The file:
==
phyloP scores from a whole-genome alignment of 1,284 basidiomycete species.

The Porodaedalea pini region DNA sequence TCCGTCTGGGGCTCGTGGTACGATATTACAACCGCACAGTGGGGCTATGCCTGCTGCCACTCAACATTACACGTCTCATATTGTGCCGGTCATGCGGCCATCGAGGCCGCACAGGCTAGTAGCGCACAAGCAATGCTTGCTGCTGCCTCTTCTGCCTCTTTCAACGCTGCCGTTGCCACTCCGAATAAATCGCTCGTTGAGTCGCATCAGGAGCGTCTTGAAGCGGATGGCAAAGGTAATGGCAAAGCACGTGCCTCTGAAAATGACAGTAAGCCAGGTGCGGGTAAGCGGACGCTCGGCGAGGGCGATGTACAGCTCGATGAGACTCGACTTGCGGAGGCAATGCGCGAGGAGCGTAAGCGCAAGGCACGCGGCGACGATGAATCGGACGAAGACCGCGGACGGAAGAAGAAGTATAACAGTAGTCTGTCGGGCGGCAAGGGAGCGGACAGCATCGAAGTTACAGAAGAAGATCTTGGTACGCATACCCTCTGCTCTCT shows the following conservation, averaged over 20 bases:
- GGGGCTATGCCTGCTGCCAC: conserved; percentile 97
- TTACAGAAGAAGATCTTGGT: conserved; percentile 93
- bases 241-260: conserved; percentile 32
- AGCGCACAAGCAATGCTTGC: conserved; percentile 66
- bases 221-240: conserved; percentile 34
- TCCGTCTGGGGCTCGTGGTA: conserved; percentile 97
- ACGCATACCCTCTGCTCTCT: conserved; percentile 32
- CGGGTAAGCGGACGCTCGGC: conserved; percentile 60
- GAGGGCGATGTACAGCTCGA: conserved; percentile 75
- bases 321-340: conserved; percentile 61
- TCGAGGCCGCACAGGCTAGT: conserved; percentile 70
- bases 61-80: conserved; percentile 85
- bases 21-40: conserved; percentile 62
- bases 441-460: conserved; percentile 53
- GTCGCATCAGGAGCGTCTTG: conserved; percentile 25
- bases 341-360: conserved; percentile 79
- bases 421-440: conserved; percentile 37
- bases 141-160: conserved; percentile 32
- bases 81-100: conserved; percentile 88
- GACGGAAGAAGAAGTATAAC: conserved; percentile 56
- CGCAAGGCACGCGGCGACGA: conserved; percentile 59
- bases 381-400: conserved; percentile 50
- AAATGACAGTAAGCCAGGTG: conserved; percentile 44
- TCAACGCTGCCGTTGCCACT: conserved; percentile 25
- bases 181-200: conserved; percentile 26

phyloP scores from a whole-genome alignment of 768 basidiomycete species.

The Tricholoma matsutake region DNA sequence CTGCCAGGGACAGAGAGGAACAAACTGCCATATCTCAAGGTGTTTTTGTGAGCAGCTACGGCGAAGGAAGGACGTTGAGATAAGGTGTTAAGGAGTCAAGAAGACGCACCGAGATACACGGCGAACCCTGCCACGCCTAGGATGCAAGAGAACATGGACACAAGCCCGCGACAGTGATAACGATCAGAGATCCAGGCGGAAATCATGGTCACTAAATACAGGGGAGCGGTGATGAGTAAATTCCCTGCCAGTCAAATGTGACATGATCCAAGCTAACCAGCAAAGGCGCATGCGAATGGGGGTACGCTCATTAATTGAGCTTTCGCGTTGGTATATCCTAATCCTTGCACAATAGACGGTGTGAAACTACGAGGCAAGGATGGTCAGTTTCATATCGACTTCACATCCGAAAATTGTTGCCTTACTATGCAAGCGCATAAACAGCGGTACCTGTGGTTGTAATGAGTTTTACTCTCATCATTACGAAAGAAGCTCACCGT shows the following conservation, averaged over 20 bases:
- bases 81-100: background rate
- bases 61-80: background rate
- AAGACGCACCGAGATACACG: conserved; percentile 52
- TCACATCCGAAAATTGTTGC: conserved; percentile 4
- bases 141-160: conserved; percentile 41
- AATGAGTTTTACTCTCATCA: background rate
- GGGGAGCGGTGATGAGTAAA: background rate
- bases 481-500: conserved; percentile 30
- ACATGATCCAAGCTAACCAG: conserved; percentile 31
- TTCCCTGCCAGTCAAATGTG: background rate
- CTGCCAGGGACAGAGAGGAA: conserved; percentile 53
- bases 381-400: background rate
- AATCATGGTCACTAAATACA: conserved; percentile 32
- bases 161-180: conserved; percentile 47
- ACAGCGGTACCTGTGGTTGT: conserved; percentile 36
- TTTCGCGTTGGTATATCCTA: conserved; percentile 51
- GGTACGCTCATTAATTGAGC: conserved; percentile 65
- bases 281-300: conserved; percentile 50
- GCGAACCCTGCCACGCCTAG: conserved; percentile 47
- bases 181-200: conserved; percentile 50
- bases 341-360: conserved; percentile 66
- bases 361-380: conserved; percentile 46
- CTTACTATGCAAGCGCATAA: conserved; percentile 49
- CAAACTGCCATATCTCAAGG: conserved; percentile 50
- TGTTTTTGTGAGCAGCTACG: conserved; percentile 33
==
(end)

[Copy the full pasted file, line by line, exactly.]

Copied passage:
phyloP scores from a whole-genome alignment of 1,284 basidiomycete species.

The Porodaedalea pini region DNA sequence TCCGTCTGGGGCTCGTGGTACGATATTACAACCGCACAGTGGGGCTATGCCTGCTGCCACTCAACATTACACGTCTCATATTGTGCCGGTCATGCGGCCATCGAGGCCGCACAGGCTAGTAGCGCACAAGCAATGCTTGCTGCTGCCTCTTCTGCCTCTTTCAACGCTGCCGTTGCCACTCCGAATAAATCGCTCGTTGAGTCGCATCAGGAGCGTCTTGAAGCGGATGGCAAAGGTAATGGCAAAGCACGTGCCTCTGAAAATGACAGTAAGCCAGGTGCGGGTAAGCGGACGCTCGGCGAGGGCGATGTACAGCTCGATGAGACTCGACTTGCGGAGGCAATGCGCGAGGAGCGTAAGCGCAAGGCACGCGGCGACGATGAATCGGACGAAGACCGCGGACGGAAGAAGAAGTATAACAGTAGTCTGTCGGGCGGCAAGGGAGCGGACAGCATCGAAGTTACAGAAGAAGATCTTGGTACGCATACCCTCTGCTCTCT shows the following conservation, averaged over 20 bases:
- GGGGCTATGCCTGCTGCCAC: conserved; percentile 97
- TTACAGAAGAAGATCTTGGT: conserved; percentile 93
- bases 241-260: conserved; percentile 32
- AGCGCACAAGCAATGCTTGC: conserved; percentile 66
- bases 221-240: conserved; percentile 34
- TCCGTCTGGGGCTCGTGGTA: conserved; percentile 97
- ACGCATACCCTCTGCTCTCT: conserved; percentile 32
- CGGGTAAGCGGACGCTCGGC: conserved; percentile 60
- GAGGGCGATGTACAGCTCGA: conserved; percentile 75
- bases 321-340: conserved; percentile 61
- TCGAGGCCGCACAGGCTAGT: conserved; percentile 70
- bases 61-80: conserved; percentile 85
- bases 21-40: conserved; percentile 62
- bases 441-460: conserved; percentile 53
- GTCGCATCAGGAGCGTCTTG: conserved; percentile 25
- bases 341-360: conserved; percentile 79
- bases 421-440: conserved; percentile 37
- bases 141-160: conserved; percentile 32
- bases 81-100: conserved; percentile 88
- GACGGAAGAAGAAGTATAAC: conserved; percentile 56
- CGCAAGGCACGCGGCGACGA: conserved; percentile 59
- bases 381-400: conserved; percentile 50
- AAATGACAGTAAGCCAGGTG: conserved; percentile 44
- TCAACGCTGCCGTTGCCACT: conserved; percentile 25
- bases 181-200: conserved; percentile 26

phyloP scores from a whole-genome alignment of 768 basidiomycete species.

The Tricholoma matsutake region DNA sequence CTGCCAGGGACAGAGAGGAACAAACTGCCATATCTCAAGGTGTTTTTGTGAGCAGCTACGGCGAAGGAAGGACGTTGAGATAAGGTGTTAAGGAGTCAAGAAGACGCACCGAGATACACGGCGAACCCTGCCACGCCTAGGATGCAAGAGAACATGGACACAAGCCCGCGACAGTGATAACGATCAGAGATCCAGGCGGAAATCATGGTCACTAAATACAGGGGAGCGGTGATGAGTAAATTCCCTGCCAGTCAAATGTGACATGATCCAAGCTAACCAGCAAAGGCGCATGCGAATGGGGGTACGCTCATTAATTGAGCTTTCGCGTTGGTATATCCTAATCCTTGCACAATAGACGGTGTGAAACTACGAGGCAAGGATGGTCAGTTTCATATCGACTTCACATCCGAAAATTGTTGCCTTACTATGCAAGCGCATAAACAGCGGTACCTGTGGTTGTAATGAGTTTTACTCTCATCATTACGAAAGAAGCTCACCGT shows the following conservation, averaged over 20 bases:
- bases 81-100: background rate
- bases 61-80: background rate
- AAGACGCACCGAGATACACG: conserved; percentile 52
- TCACATCCGAAAATTGTTGC: conserved; percentile 4
- bases 141-160: conserved; percentile 41
- AATGAGTTTTACTCTCATCA: background rate
- GGGGAGCGGTGATGAGTAAA: background rate
- bases 481-500: conserved; percentile 30
- ACATGATCCAAGCTAACCAG: conserved; percentile 31
- TTCCCTGCCAGTCAAATGTG: background rate
- CTGCCAGGGACAGAGAGGAA: conserved; percentile 53
- bases 381-400: background rate
- AATCATGGTCACTAAATACA: conserved; percentile 32
- bases 161-180: conserved; percentile 47
- ACAGCGGTACCTGTGGTTGT: conserved; percentile 36
- TTTCGCGTTGGTATATCCTA: conserved; percentile 51
- GGTACGCTCATTAATTGAGC: conserved; percentile 65
- bases 281-300: conserved; percentile 50
- GCGAACCCTGCCACGCCTAG: conserved; percentile 47
- bases 181-200: conserved; percentile 50
- bases 341-360: conserved; percentile 66
- bases 361-380: conserved; percentile 46
- CTTACTATGCAAGCGCATAA: conserved; percentile 49
- CAAACTGCCATATCTCAAGG: conserved; percentile 50
- TGTTTTTGTGAGCAGCTACG: conserved; percentile 33